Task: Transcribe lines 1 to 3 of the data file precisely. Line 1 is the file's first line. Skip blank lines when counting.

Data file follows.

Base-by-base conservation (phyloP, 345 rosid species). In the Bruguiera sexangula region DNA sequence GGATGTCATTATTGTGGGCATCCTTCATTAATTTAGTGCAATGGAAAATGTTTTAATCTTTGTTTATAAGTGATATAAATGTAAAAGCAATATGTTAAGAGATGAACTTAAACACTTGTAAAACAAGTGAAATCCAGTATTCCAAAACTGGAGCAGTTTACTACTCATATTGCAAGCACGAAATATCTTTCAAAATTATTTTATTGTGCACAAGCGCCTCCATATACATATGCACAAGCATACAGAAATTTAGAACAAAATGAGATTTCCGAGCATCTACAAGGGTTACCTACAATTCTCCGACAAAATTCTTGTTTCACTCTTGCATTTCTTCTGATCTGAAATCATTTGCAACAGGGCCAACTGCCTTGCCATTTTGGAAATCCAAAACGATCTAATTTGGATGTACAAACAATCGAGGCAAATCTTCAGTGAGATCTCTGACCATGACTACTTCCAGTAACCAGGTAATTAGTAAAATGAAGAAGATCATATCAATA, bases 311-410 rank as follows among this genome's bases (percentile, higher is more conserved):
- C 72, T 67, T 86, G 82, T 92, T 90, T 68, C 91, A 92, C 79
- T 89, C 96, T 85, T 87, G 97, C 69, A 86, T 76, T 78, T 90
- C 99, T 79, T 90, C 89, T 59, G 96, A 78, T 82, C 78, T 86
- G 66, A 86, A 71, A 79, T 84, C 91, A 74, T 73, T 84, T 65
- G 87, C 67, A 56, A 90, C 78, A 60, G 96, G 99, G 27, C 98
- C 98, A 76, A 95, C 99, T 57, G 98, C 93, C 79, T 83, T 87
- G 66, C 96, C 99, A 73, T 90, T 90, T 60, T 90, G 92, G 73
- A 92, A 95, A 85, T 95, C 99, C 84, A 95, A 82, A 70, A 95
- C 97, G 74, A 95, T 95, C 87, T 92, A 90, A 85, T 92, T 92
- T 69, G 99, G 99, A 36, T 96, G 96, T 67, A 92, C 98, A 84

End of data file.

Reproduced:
Base-by-base conservation (phyloP, 345 rosid species). In the Bruguiera sexangula region DNA sequence GGATGTCATTATTGTGGGCATCCTTCATTAATTTAGTGCAATGGAAAATGTTTTAATCTTTGTTTATAAGTGATATAAATGTAAAAGCAATATGTTAAGAGATGAACTTAAACACTTGTAAAACAAGTGAAATCCAGTATTCCAAAACTGGAGCAGTTTACTACTCATATTGCAAGCACGAAATATCTTTCAAAATTATTTTATTGTGCACAAGCGCCTCCATATACATATGCACAAGCATACAGAAATTTAGAACAAAATGAGATTTCCGAGCATCTACAAGGGTTACCTACAATTCTCCGACAAAATTCTTGTTTCACTCTTGCATTTCTTCTGATCTGAAATCATTTGCAACAGGGCCAACTGCCTTGCCATTTTGGAAATCCAAAACGATCTAATTTGGATGTACAAACAATCGAGGCAAATCTTCAGTGAGATCTCTGACCATGACTACTTCCAGTAACCAGGTAATTAGTAAAATGAAGAAGATCATATCAATA, bases 311-410 rank as follows among this genome's bases (percentile, higher is more conserved):
- C 72, T 67, T 86, G 82, T 92, T 90, T 68, C 91, A 92, C 79
- T 89, C 96, T 85, T 87, G 97, C 69, A 86, T 76, T 78, T 90